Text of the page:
How to "find" new lines

I am new to ruby, and was trying to make a small code which would check
if a string has only new line character in it. At the end I found that a
method “inspect” will do the trick.

Is that the only way to handle new line characters?

How about other special characters, if there is a need to search for
them in a text?

Code that didn’t work:

if txtArray[i] <=> “\n” then

Code that worked:

if txtArray[i].inspect <=> “\n” then

Actually inspect didn’t work. I had a typo :), please help

Thanks for all comments.

I assume that txtArray is a String in spite of the name. If so, then
your
comparison is probably easiest done through regular expressions:

if txtArray =~ /\n/

end

Thanks, that worked.

I am on the way of learning more, and there is so much to learn!

On Sat, Mar 26, 2011 at 06:10:37AM +0900, Damir S. wrote:

Thanks, that worked.

I am on the way of learning more, and there is so much to learn!

There’s also a method call syntax for that:

if string.match("\n")

. . . in case you find circumstances where you’d prefer that approach.

And if you want to replace all the newlines in some text, you can use
gsub():

str =<<ENDOFSTRING
hello world
goodbye
hi again world
ENDOFSTRING

result = str.gsub(/\n/, ’ ')
puts result

–output:–
hello world goodbye hi again world

7stud is right. I missed the important word “only” in your original
email.
My original method will produce false positives if you are indeed
interested in finding strings which are only “\n”.

The “==” method works fine. Regexp is also possible (though probably
slower) if done as:

if str =~ /^\n$/

Actually, that solution does not work, as you can see here:

strings = [“hello\n”, “\n”]

strings.each do |str|
if str =~ /\n/
puts “yes – #{str}”
end
end

–output:–
yes – hello
yes –

If you want to test whether a string contains only a newline, you can
use ==:

strings = [“hello\n”, “\n”]

strings.each do |str|
if str == “\n”
puts “yes -->#{str}<–”
end
end

–output:–
yes -->
<–

Note that double quotes are required around the string “\n” for ruby to
interpret the ‘’ and ‘n’ combination as a newline.

And if what you are really after is to remove a newline at the end of a
string, you can use chomp():

strings = [“hello\n”, “hello”]

strings.each do |str|
puts “–> #{str.chomp} <–”
end

–output:–
–> hello <–
–> hello <–

On Fri, Mar 25, 2011 at 9:28 PM, Damir S. [email protected] wrote:

if txtArray[i] <=> “\n” then

Code that worked:

if txtArray[i].inspect <=> “\n” then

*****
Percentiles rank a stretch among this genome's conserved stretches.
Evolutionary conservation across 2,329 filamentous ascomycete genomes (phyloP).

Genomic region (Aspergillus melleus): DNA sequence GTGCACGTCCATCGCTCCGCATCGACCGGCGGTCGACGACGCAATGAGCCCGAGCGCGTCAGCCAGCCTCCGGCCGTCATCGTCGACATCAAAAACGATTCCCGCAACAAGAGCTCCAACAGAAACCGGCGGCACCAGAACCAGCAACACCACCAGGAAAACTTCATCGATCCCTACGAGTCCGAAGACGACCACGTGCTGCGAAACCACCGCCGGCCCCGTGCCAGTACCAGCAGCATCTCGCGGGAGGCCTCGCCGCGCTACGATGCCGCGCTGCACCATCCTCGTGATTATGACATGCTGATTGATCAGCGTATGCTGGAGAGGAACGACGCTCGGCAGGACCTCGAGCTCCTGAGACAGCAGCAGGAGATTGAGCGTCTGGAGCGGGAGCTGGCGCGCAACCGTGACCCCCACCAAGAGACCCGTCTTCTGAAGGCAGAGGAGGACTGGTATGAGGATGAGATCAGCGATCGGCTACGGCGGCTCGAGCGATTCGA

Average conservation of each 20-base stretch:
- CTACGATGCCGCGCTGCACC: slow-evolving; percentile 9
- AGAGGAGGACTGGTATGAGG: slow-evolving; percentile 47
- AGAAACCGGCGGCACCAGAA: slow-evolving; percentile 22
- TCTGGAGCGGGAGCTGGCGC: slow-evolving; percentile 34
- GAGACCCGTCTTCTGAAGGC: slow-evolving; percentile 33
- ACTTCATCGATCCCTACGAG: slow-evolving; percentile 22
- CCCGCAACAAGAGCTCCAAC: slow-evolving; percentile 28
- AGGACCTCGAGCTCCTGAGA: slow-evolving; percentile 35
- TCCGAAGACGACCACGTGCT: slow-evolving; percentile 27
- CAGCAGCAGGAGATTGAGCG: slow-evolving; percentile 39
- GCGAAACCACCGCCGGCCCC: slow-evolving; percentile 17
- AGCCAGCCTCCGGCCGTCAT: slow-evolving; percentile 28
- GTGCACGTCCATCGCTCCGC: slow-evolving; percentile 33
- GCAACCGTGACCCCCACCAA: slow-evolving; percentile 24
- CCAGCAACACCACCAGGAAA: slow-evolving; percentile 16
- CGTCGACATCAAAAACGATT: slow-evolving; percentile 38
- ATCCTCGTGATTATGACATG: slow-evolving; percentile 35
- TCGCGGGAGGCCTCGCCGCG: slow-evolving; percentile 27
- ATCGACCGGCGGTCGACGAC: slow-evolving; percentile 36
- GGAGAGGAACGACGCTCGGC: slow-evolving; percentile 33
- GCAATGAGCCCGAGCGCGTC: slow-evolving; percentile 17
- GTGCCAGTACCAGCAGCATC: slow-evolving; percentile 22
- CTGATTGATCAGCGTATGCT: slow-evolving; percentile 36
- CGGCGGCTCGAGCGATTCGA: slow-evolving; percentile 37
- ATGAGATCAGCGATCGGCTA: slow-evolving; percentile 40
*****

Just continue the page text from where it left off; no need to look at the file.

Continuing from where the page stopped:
Thanks for all comments.

If you want to remove the trailing newline, this may help as well:

irb(main):005:0> s=“foo\n”
=> “foo\n”
irb(main):006:0> s.chomp! and puts “there was a newline!”
there was a newline!
=> nil
irb(main):007:0> s
=> “foo”
irb(main):008:0> s.chomp! and puts “there was a newline!”
=> nil

Kind regards

robert

On Mon, Mar 28, 2011 at 1:07 PM, Robert K.
[email protected] wrote:

Code that didn’t work:

irb(main):005:0> s=“foo\n”
=> “foo\n”
irb(main):006:0> s.chomp! and puts “there was a newline!”
there was a newline!
=> nil
irb(main):007:0> s
=> “foo”
irb(main):008:0> s.chomp! and puts “there was a newline!”
=> nil

For the “only newline” check you could do

irb(main):010:0> s=“foo\n”
=> “foo\n”
irb(main):011:0> s.chomp! == “”
=> false
irb(main):012:0> s="\n"
=> “\n”
irb(main):013:0> s.chomp! == “”
=> true

Kind regards

robert

Damir, to know if a string is exactly a newline, please simply use ==:

if str == “\n”

end

There are indirect ways to get the same result, you can also go from
Barcelona to Paris via New York, but a straight line is nicer.

Please people stop suggesting regexps for this simple problem.

Chris K. wrote in post #989369:

7stud is right. I missed the important word “only” in your original
email.
My original method will produce false positives if you are indeed
interested in finding strings which are only “\n”.

The “==” method works fine. Regexp is also possible (though probably
slower) if done as:

if str =~ /^\n$/

Wrong - that doesn’t match only strings containing just a newline.

str = “\n”
=> “\n”

str =~ /^\n$/
=> 0

str = “\n\n”
=> “\n\n”

str =~ /^\n$/
=> 0

str = “\n\nabc”
=> “\n\nabc”

str =~ /^\n$/
=> 0

With a regexp, you need str =~ /\A\n\z/

str = “\n”
=> “\n”

str =~ /\A\n\z/
=> 0

str = “\n\n”
=> “\n\n”

str =~ /\A\n\z/
=> nil

str = “\n\nabc”
=> “\n\nabc”

str =~ /\A\n\z/
=> nil

(beware: this is an area where Ruby’s regexps are not the same as
Perl’s regexps)

don’t know if this will help you but ruby 1.9 has the each_line method.

example:

def line_count( s)
c = 0
s.each_line { |l| c+=1 }
return( c)
end

line_count( “I am \na multi\nline\nstring!”)
=> 4

if you want to test against the ascii equivalent in 1.8.7 it’s ?\n and
in 1.9.2 it’s “\n”.ord which should return 10 in decimal format.

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